Thursday evening found the seats of the Harris Theater less full than any other time I have seen it for the city’s beloved Hubbard Street Dance Chicago—and the company the least diverse I have ever seen it. The mixed bill program of contemporary works had no ostensible theme—perhaps works by living choreographers from and/or for Nederlands Dans Theater. Given Hubbard Street’s somewhat incestuous relationship with NDT, this is no surprise, though the relationship, I think, deserves some consideration.
Many of the major companies of the twentieth century attained their stature on the works of a single choreographer—New York City Ballet, Martha Graham, Merce Cunningham, Paul Taylor, Alvin Ailey—great artists of their time. Perhaps the same could be said of Petipa and the Imperial Ballet (today the Mariinsky) a century before—yet there are and have been plenty of ballet companies sustained on the restaging and adaptation of these works. One might therefore make the claim that Petipa launched a thousand companies. However, no choreographers of modern and contemporary dance have yet acquired such influence, perhaps because their works involve vocabularies that have not been as thoroughly ingrained as ballet is to most dancers in the western world. To think about the situation on a purely temporal scale, ballet has had four and a half centuries to become the art form it is today—so-called modern dance has only had a little more than a hundred—“contemporary” is dated by Wikipedia to the mid-twentieth century, though I’m sure the time of its flourishing into the mainstream has been much briefer.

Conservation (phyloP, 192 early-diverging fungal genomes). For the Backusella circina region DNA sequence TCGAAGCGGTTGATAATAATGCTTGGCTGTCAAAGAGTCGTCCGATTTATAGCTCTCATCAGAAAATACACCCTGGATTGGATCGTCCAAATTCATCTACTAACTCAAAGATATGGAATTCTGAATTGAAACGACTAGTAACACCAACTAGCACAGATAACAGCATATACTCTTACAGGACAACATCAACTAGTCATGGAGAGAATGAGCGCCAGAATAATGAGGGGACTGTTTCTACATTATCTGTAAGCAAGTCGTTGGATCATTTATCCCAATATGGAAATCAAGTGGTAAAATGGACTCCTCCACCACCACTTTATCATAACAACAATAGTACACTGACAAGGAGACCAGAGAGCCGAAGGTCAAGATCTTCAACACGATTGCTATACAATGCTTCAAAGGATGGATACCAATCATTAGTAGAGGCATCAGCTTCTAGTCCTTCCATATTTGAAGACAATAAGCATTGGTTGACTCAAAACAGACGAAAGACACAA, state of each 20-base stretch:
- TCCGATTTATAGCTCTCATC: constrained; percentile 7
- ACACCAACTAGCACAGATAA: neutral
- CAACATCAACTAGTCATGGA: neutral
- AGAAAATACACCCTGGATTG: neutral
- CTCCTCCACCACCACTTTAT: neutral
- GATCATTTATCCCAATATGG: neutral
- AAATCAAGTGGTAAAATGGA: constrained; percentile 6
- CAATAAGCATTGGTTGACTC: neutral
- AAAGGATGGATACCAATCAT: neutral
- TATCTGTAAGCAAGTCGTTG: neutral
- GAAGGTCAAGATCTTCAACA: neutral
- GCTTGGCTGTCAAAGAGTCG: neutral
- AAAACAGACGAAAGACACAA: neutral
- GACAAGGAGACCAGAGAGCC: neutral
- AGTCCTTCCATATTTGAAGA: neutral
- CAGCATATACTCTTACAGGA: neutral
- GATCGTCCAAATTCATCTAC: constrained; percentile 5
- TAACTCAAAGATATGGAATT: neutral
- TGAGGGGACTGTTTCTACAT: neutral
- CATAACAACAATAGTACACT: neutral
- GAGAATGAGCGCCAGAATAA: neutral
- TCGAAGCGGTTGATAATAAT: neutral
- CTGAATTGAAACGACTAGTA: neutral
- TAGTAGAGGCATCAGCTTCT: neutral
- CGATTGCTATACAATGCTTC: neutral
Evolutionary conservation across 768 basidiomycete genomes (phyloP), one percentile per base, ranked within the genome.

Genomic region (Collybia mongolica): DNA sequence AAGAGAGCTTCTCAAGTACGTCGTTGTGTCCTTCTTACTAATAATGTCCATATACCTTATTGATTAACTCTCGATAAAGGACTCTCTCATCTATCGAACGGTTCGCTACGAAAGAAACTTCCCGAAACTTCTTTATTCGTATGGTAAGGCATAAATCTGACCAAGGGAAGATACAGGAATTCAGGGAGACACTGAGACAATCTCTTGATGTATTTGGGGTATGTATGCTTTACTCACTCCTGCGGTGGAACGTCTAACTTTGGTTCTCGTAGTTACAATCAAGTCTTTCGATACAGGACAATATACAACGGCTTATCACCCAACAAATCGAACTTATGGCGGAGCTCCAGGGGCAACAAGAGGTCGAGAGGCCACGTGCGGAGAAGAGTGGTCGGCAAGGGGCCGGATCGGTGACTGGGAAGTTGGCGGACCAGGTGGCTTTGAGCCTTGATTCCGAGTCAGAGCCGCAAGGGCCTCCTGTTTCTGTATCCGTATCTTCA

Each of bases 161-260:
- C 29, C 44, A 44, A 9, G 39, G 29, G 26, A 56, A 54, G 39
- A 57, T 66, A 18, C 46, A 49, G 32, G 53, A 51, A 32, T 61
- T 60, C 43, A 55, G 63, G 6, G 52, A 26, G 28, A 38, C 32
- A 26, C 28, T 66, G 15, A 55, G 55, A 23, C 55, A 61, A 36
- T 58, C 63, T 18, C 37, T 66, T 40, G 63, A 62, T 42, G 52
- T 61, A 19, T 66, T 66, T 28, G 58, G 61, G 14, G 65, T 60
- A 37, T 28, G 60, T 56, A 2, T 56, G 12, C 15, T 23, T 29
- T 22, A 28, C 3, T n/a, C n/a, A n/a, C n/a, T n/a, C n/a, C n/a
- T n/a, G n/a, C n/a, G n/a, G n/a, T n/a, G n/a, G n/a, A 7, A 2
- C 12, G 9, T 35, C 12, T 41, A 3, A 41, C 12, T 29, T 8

What is the purpose of a company that has no resident choreographer, or whose artistic director does not choreograph? Such a question doesn’t quite apply to Hubbard Street, since Alejandro Cerrudo has been resident choreographer since 2009. However, as with many sought-after choreographers in our time, he also works as a contractor on commissions with many other companies. Though I can’t claim to know from experience, it seems to me the possibility of creating truly unique work, of obtaining a unique and unified voice in that expression, is lessened when the interaction between choreographer and dancers occurs only in the setting of new work. Perhaps it is because I believe in input before output, training before choreography, a development of a mutually created aesthetic, even a philosophy, of what it is the dance should become, of choreography as a dialogue among artists. And certainly I don’t want to say that a la carte choreography entirely lacks this dialogue. But perhaps it can be agreed that it is a lesser priority if works are designed to be licensed and performed by anyone who has mastered the standard technique and who has the fiscal and infrastructural means to do so. It is very common—but isn’t it also strange that the choreographer’s oeuvre should be disembodied in this way, that there is no question that one can indeed separate the dancer from the dance?